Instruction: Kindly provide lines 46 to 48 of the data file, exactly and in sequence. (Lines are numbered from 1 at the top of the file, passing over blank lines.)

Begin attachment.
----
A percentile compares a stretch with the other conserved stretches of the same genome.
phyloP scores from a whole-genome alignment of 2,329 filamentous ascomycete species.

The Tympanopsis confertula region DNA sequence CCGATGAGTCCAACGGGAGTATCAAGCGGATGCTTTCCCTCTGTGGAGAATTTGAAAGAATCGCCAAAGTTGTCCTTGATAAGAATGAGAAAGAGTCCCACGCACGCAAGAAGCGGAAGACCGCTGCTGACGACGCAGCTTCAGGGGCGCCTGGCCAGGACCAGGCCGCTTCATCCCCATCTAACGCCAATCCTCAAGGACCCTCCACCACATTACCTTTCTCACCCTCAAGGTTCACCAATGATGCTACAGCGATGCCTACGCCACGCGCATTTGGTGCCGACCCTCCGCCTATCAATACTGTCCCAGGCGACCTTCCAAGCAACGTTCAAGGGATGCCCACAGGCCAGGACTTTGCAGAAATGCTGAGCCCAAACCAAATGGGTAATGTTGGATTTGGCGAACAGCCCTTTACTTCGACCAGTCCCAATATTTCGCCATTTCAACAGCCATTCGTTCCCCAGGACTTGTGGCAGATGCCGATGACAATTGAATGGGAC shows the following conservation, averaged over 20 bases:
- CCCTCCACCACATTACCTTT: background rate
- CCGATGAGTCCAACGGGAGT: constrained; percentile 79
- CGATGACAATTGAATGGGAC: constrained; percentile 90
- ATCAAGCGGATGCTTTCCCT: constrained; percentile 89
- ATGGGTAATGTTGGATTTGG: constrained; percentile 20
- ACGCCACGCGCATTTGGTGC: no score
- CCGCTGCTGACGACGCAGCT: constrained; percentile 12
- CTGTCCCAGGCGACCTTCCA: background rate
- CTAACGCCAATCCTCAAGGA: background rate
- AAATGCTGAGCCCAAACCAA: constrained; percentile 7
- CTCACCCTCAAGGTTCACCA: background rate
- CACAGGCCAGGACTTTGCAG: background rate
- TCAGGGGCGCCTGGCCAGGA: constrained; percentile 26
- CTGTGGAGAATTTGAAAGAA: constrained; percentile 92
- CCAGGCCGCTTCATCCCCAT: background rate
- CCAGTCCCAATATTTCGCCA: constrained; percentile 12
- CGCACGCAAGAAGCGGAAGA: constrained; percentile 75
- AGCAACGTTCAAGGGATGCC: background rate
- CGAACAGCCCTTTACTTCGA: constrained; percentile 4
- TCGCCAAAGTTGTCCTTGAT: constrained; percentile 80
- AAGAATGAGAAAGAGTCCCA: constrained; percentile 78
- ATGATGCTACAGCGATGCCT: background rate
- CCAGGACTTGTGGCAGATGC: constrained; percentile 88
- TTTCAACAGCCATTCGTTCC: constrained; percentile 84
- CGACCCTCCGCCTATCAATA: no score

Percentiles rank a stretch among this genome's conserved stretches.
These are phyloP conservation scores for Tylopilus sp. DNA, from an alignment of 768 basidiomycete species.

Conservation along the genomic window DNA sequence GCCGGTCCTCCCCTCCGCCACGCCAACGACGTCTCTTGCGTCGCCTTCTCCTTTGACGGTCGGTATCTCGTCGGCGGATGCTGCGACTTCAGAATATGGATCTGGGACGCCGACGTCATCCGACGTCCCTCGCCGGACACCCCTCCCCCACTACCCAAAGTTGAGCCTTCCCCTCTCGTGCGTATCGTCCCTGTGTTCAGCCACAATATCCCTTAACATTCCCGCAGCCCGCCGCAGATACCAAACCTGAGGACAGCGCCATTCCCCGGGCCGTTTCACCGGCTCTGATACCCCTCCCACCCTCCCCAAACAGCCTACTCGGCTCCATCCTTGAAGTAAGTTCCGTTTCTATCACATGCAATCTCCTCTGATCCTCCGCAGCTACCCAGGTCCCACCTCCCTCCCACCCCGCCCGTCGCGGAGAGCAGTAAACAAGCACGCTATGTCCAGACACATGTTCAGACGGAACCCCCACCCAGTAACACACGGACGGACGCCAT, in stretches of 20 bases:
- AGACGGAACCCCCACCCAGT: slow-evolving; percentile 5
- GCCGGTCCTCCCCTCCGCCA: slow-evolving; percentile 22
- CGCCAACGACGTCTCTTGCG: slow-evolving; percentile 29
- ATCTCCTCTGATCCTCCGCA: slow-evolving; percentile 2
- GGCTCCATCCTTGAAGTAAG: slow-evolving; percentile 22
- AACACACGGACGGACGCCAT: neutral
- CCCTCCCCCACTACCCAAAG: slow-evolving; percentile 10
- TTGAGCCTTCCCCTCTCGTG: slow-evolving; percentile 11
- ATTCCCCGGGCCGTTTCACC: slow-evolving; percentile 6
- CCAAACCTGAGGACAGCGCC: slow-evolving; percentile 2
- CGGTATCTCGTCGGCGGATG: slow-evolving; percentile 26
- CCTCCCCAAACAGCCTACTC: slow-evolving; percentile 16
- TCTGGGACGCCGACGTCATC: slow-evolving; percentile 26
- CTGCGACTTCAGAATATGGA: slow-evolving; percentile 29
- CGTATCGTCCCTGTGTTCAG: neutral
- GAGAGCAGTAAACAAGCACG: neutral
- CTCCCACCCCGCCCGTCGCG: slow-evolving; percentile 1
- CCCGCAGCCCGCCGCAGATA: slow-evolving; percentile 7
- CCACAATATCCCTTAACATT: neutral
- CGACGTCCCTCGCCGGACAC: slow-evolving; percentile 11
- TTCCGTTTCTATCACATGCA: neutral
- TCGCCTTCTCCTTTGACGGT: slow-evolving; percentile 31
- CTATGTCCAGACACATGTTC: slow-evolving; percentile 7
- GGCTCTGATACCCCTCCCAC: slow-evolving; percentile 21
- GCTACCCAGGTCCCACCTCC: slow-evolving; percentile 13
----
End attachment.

- CGTATCGTCCCTGTGTTCAG: neutral
- GAGAGCAGTAAACAAGCACG: neutral
- CTCCCACCCCGCCCGTCGCG: slow-evolving; percentile 1